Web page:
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This secret lake had great ice for these old boats like Ariel, Ice Queen, Whirlwind, Genevieve, and others.   I was asked not to tell then, and by now I’ve forgotten exactly where this Shangri-la was, but

the ice boating was ideal.  Has anyone heard of Hudson River Valley ice boating happening this year?  The temperature is perfect, but that doesn’t always mean the ice surface is.  I checked here and it doesn’t look favorable.

Evrotas was getting an assist from Amy C McAllisterEvrotas is currently St. Eustatius-bound from Texas.  Amy C is in the Mariners Harbor yard, and I’ve not seen her in a while.

Amazing, which has to be one of the most amazing extraordinary names for a bulk carrier, was discharging salt.  Currently she’s anchored off in the Black Sea.  The ice of February 2011, the heat from oil, and the need for salt of the roads interrelate.

Then, as now, the sixth boro was busy with (l to r) dredge New York, GL 501, MSC Yano, Horizon Discovery,  K-Sea’s Maryland, DBL 17. I may have left someone out there.  To choose two of these, the originally Esso Maryland is now Liz VinikHorizon Discovery was scrapped in Brownsville in February 2015.

Ipanema heads out to sea in the rich morning glow.  She may have sailed into her sunset as Norsul Ranaee, unrelated to this photo.

Irida discharges salt.  She appears to have been scrapped.

MOL Partner is inbound on the Con Hook range. That’s a GLDD mechanical dredge at work and (maybe) some Bouchard tugboats in the distant left.  MOL Partner is passing the Aleutians between China and Tacoma.

We leave it here.  All photos from exactly a decade ago, to the month, WVD.

 

I promise some wilder pics from the Waterblogger Fest of the other night, but for now. . . .  I spotted so much pink and red as I strolled along the west side of Manhattan . . .   on my way to the fest that I presume some thing must be afoot.  To understand, of course I headed for the water.  AIS said to expect the vessel below.  AIS is a fantastic tool, because if I’d monitored only the VHF, I would have heard  “mole partner.”    And the possibilities for this boggles the mind, starting with Kenneth Grahame character with fur . . . to some sort of spy.  Greetings, MOL Partner.  Doubleclick enlarges most fotos.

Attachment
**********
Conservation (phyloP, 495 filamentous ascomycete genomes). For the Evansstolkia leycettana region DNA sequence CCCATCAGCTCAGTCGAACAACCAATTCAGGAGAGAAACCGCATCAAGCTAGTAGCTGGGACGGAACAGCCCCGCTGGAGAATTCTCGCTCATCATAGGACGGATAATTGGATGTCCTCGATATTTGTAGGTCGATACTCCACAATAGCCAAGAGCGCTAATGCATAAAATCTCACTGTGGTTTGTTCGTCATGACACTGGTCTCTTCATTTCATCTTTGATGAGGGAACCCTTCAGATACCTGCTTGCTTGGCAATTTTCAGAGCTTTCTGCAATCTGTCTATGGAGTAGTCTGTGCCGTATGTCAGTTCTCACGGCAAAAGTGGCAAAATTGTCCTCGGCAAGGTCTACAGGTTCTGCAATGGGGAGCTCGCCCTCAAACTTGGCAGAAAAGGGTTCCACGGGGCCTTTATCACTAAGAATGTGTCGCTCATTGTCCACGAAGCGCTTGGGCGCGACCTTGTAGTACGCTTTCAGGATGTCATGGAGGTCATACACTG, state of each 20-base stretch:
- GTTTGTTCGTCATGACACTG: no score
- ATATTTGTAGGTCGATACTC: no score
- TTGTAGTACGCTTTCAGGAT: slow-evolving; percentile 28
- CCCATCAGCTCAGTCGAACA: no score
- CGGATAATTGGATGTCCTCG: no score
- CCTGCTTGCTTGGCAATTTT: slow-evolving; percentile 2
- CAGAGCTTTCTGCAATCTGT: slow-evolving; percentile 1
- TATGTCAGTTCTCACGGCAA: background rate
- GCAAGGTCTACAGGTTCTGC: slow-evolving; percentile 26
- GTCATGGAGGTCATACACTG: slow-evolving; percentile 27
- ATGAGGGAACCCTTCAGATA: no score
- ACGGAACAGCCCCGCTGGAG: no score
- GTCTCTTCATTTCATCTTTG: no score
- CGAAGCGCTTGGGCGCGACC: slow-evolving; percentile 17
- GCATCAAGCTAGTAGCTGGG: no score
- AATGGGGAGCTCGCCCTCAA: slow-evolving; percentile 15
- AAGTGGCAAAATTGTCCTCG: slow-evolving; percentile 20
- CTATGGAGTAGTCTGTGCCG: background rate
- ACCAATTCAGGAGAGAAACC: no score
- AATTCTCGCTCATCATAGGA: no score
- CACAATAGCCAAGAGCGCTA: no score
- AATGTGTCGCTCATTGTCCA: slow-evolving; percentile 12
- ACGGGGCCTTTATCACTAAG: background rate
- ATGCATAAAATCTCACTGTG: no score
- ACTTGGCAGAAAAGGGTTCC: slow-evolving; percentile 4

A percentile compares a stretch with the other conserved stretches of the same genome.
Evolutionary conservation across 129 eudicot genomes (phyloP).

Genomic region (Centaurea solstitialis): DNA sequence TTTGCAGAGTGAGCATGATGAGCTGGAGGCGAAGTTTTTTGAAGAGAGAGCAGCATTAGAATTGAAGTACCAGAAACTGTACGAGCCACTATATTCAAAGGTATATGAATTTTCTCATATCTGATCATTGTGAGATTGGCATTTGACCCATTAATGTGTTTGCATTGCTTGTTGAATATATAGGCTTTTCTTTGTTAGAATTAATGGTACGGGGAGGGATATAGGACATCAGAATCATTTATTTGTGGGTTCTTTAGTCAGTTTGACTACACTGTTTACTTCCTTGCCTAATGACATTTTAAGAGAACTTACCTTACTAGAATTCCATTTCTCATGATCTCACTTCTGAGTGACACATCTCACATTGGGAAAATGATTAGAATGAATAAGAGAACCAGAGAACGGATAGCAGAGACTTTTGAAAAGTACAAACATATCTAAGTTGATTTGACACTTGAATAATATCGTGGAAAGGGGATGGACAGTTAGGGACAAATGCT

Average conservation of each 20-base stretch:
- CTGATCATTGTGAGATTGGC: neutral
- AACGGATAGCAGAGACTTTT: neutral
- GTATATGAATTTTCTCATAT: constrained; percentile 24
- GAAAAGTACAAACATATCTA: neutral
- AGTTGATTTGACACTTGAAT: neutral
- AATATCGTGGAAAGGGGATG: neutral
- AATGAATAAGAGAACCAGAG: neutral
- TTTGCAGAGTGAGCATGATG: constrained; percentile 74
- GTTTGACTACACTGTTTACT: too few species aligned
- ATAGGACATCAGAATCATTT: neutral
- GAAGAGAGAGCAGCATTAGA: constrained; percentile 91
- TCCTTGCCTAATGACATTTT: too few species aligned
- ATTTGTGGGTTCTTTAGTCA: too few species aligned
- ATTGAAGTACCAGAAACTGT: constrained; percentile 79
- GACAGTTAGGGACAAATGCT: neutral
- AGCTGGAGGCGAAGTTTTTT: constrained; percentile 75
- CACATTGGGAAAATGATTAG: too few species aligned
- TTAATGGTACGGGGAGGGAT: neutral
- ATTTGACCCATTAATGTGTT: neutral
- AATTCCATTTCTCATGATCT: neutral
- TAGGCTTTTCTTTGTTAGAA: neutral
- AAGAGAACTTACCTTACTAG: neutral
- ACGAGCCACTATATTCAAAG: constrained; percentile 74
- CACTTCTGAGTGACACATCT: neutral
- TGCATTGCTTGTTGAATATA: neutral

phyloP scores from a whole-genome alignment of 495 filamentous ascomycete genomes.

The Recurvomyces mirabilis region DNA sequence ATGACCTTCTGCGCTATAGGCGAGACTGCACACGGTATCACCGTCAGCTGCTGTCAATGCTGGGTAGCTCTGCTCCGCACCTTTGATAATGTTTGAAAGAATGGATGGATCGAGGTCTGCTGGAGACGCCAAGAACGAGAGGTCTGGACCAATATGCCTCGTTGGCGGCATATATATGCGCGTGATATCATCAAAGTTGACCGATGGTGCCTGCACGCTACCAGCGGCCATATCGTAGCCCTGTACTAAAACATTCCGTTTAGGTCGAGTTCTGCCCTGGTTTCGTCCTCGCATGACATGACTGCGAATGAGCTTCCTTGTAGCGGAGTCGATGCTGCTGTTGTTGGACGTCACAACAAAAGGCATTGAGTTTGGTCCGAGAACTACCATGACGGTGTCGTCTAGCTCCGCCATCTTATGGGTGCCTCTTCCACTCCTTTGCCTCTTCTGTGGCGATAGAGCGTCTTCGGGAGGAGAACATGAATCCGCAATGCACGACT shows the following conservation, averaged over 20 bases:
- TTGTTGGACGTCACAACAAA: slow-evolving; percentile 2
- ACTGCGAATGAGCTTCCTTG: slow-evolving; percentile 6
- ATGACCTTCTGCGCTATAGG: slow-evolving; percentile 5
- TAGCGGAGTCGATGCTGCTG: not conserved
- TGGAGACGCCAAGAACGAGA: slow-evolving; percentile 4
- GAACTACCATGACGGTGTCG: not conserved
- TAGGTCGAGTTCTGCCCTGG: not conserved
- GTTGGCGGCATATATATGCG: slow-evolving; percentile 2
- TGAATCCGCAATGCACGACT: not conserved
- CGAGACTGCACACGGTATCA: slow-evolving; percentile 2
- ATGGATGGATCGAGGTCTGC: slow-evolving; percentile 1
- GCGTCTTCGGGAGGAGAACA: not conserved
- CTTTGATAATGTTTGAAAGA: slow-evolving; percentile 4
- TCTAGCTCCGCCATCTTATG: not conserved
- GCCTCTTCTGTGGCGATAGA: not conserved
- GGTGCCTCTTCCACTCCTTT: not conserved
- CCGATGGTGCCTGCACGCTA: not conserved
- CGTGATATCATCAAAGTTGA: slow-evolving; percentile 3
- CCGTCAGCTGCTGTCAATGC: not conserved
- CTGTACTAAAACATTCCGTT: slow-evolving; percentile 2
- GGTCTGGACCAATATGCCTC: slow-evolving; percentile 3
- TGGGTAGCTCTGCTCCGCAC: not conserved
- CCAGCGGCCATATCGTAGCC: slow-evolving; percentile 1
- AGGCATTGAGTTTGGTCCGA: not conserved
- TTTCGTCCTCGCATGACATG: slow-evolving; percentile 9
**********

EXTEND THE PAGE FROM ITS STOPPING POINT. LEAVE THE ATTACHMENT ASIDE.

Last year I experienced Affinity.  Partnerings are ubiquitous:  like here, many thin single wires do one strong wire rope make.

Ditto fibers of other materials conjoined in whatver which fashion as a single line.

Many rocks do

one long-lived weir define, like this one from Cherokee County, Georgia.

Making many into one defines this structure as well, but otherwise I have no clue what means this assemblage in Philadelphia’s Wissahickon Creek.

Today I salute all my partners of all sorts.  Thank you for keeping me afloat, thanks for being a part in one way or another.

All fotos in the past half year by Will Van Dorp, who found no pink or red ships in the bay yesterday.

By the way, would a “mole partner” be one who… like a groundhog … only emerges now and again unpredictably?

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